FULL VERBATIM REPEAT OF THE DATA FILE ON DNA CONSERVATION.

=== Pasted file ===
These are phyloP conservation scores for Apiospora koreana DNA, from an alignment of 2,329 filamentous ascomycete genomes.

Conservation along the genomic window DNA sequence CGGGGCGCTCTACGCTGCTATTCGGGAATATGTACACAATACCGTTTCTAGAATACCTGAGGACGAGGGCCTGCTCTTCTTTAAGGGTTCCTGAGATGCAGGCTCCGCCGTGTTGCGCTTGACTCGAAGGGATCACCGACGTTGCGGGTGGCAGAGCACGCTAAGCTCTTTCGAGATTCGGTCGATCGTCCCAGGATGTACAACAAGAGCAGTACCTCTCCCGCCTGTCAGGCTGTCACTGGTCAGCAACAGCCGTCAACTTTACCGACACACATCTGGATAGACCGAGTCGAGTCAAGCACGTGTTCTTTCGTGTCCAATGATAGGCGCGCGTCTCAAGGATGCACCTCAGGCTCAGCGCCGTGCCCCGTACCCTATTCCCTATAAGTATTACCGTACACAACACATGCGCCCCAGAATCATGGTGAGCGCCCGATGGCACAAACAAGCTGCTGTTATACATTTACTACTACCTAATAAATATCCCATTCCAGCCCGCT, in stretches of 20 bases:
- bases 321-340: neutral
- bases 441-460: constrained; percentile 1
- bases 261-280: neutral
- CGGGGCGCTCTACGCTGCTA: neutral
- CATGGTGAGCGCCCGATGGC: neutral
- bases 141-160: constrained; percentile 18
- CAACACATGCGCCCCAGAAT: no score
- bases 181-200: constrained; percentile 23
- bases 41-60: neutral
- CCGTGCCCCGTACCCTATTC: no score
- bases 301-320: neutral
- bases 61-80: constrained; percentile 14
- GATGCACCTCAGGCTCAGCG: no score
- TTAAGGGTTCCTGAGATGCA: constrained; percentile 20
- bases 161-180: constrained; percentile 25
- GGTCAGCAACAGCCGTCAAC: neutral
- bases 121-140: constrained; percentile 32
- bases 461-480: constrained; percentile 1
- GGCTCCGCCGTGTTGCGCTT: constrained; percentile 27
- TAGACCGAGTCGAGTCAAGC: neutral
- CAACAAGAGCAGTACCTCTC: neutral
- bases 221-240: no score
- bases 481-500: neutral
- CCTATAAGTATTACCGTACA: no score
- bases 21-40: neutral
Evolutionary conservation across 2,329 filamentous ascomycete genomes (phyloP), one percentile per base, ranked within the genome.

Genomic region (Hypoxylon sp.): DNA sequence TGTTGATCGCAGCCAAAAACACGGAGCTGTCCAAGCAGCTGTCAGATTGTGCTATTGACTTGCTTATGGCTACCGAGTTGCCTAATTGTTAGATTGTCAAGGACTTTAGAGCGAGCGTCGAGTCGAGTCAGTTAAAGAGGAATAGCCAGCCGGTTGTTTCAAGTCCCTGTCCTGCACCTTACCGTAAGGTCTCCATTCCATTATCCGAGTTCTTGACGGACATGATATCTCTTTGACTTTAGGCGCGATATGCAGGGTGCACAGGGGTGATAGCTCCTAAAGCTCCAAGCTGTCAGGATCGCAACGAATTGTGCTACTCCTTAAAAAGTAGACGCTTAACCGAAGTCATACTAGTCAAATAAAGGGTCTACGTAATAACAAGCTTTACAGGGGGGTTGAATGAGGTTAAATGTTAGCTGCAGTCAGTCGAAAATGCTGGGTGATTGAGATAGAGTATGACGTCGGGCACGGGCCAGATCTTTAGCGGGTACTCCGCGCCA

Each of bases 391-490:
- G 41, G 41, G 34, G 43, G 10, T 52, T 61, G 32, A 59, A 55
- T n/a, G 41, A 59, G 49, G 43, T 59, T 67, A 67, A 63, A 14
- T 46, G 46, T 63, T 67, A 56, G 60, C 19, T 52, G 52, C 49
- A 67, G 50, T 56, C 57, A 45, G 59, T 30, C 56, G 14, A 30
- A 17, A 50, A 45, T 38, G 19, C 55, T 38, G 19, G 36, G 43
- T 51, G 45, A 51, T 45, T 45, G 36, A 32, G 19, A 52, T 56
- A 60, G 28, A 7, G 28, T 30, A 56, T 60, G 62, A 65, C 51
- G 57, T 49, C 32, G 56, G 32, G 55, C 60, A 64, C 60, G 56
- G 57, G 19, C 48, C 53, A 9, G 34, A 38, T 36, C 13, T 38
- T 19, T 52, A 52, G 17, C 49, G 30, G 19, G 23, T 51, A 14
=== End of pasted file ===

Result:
These are phyloP conservation scores for Apiospora koreana DNA, from an alignment of 2,329 filamentous ascomycete genomes.

Conservation along the genomic window DNA sequence CGGGGCGCTCTACGCTGCTATTCGGGAATATGTACACAATACCGTTTCTAGAATACCTGAGGACGAGGGCCTGCTCTTCTTTAAGGGTTCCTGAGATGCAGGCTCCGCCGTGTTGCGCTTGACTCGAAGGGATCACCGACGTTGCGGGTGGCAGAGCACGCTAAGCTCTTTCGAGATTCGGTCGATCGTCCCAGGATGTACAACAAGAGCAGTACCTCTCCCGCCTGTCAGGCTGTCACTGGTCAGCAACAGCCGTCAACTTTACCGACACACATCTGGATAGACCGAGTCGAGTCAAGCACGTGTTCTTTCGTGTCCAATGATAGGCGCGCGTCTCAAGGATGCACCTCAGGCTCAGCGCCGTGCCCCGTACCCTATTCCCTATAAGTATTACCGTACACAACACATGCGCCCCAGAATCATGGTGAGCGCCCGATGGCACAAACAAGCTGCTGTTATACATTTACTACTACCTAATAAATATCCCATTCCAGCCCGCT, in stretches of 20 bases:
- bases 321-340: neutral
- bases 441-460: constrained; percentile 1
- bases 261-280: neutral
- CGGGGCGCTCTACGCTGCTA: neutral
- CATGGTGAGCGCCCGATGGC: neutral
- bases 141-160: constrained; percentile 18
- CAACACATGCGCCCCAGAAT: no score
- bases 181-200: constrained; percentile 23
- bases 41-60: neutral
- CCGTGCCCCGTACCCTATTC: no score
- bases 301-320: neutral
- bases 61-80: constrained; percentile 14
- GATGCACCTCAGGCTCAGCG: no score
- TTAAGGGTTCCTGAGATGCA: constrained; percentile 20
- bases 161-180: constrained; percentile 25
- GGTCAGCAACAGCCGTCAAC: neutral
- bases 121-140: constrained; percentile 32
- bases 461-480: constrained; percentile 1
- GGCTCCGCCGTGTTGCGCTT: constrained; percentile 27
- TAGACCGAGTCGAGTCAAGC: neutral
- CAACAAGAGCAGTACCTCTC: neutral
- bases 221-240: no score
- bases 481-500: neutral
- CCTATAAGTATTACCGTACA: no score
- bases 21-40: neutral
Evolutionary conservation across 2,329 filamentous ascomycete genomes (phyloP), one percentile per base, ranked within the genome.

Genomic region (Hypoxylon sp.): DNA sequence TGTTGATCGCAGCCAAAAACACGGAGCTGTCCAAGCAGCTGTCAGATTGTGCTATTGACTTGCTTATGGCTACCGAGTTGCCTAATTGTTAGATTGTCAAGGACTTTAGAGCGAGCGTCGAGTCGAGTCAGTTAAAGAGGAATAGCCAGCCGGTTGTTTCAAGTCCCTGTCCTGCACCTTACCGTAAGGTCTCCATTCCATTATCCGAGTTCTTGACGGACATGATATCTCTTTGACTTTAGGCGCGATATGCAGGGTGCACAGGGGTGATAGCTCCTAAAGCTCCAAGCTGTCAGGATCGCAACGAATTGTGCTACTCCTTAAAAAGTAGACGCTTAACCGAAGTCATACTAGTCAAATAAAGGGTCTACGTAATAACAAGCTTTACAGGGGGGTTGAATGAGGTTAAATGTTAGCTGCAGTCAGTCGAAAATGCTGGGTGATTGAGATAGAGTATGACGTCGGGCACGGGCCAGATCTTTAGCGGGTACTCCGCGCCA

Each of bases 391-490:
- G 41, G 41, G 34, G 43, G 10, T 52, T 61, G 32, A 59, A 55
- T n/a, G 41, A 59, G 49, G 43, T 59, T 67, A 67, A 63, A 14
- T 46, G 46, T 63, T 67, A 56, G 60, C 19, T 52, G 52, C 49
- A 67, G 50, T 56, C 57, A 45, G 59, T 30, C 56, G 14, A 30
- A 17, A 50, A 45, T 38, G 19, C 55, T 38, G 19, G 36, G 43
- T 51, G 45, A 51, T 45, T 45, G 36, A 32, G 19, A 52, T 56
- A 60, G 28, A 7, G 28, T 30, A 56, T 60, G 62, A 65, C 51
- G 57, T 49, C 32, G 56, G 32, G 55, C 60, A 64, C 60, G 56
- G 57, G 19, C 48, C 53, A 9, G 34, A 38, T 36, C 13, T 38
- T 19, T 52, A 52, G 17, C 49, G 30, G 19, G 23, T 51, A 14